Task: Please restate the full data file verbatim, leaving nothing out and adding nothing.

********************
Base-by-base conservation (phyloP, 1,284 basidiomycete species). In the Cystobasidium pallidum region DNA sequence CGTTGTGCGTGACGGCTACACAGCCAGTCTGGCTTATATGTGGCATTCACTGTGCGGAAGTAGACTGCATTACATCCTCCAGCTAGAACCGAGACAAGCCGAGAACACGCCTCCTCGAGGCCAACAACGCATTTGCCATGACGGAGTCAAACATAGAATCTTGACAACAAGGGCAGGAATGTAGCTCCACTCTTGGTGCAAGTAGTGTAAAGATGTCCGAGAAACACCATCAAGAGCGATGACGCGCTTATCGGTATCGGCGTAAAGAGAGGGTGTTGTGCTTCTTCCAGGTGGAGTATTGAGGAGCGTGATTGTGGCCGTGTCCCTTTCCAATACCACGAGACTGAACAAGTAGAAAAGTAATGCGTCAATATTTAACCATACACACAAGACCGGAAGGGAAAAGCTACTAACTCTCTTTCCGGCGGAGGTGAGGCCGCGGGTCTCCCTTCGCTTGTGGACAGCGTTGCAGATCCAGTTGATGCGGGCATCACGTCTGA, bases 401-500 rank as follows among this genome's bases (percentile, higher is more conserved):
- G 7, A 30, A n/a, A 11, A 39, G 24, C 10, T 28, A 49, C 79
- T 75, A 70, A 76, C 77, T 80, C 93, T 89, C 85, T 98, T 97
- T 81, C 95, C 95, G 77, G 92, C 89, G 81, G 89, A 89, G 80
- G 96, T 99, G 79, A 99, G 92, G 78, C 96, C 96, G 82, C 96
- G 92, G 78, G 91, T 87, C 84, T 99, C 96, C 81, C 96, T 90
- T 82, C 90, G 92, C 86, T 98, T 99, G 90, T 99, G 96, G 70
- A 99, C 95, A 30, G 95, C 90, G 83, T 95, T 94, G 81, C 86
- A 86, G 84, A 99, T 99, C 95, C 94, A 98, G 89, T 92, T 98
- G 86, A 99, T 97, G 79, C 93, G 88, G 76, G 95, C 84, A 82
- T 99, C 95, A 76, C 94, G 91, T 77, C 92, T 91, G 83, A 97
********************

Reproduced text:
Base-by-base conservation (phyloP, 1,284 basidiomycete species). In the Cystobasidium pallidum region DNA sequence CGTTGTGCGTGACGGCTACACAGCCAGTCTGGCTTATATGTGGCATTCACTGTGCGGAAGTAGACTGCATTACATCCTCCAGCTAGAACCGAGACAAGCCGAGAACACGCCTCCTCGAGGCCAACAACGCATTTGCCATGACGGAGTCAAACATAGAATCTTGACAACAAGGGCAGGAATGTAGCTCCACTCTTGGTGCAAGTAGTGTAAAGATGTCCGAGAAACACCATCAAGAGCGATGACGCGCTTATCGGTATCGGCGTAAAGAGAGGGTGTTGTGCTTCTTCCAGGTGGAGTATTGAGGAGCGTGATTGTGGCCGTGTCCCTTTCCAATACCACGAGACTGAACAAGTAGAAAAGTAATGCGTCAATATTTAACCATACACACAAGACCGGAAGGGAAAAGCTACTAACTCTCTTTCCGGCGGAGGTGAGGCCGCGGGTCTCCCTTCGCTTGTGGACAGCGTTGCAGATCCAGTTGATGCGGGCATCACGTCTGA, bases 401-500 rank as follows among this genome's bases (percentile, higher is more conserved):
- G 7, A 30, A n/a, A 11, A 39, G 24, C 10, T 28, A 49, C 79
- T 75, A 70, A 76, C 77, T 80, C 93, T 89, C 85, T 98, T 97
- T 81, C 95, C 95, G 77, G 92, C 89, G 81, G 89, A 89, G 80
- G 96, T 99, G 79, A 99, G 92, G 78, C 96, C 96, G 82, C 96
- G 92, G 78, G 91, T 87, C 84, T 99, C 96, C 81, C 96, T 90
- T 82, C 90, G 92, C 86, T 98, T 99, G 90, T 99, G 96, G 70
- A 99, C 95, A 30, G 95, C 90, G 83, T 95, T 94, G 81, C 86
- A 86, G 84, A 99, T 99, C 95, C 94, A 98, G 89, T 92, T 98
- G 86, A 99, T 97, G 79, C 93, G 88, G 76, G 95, C 84, A 82
- T 99, C 95, A 76, C 94, G 91, T 77, C 92, T 91, G 83, A 97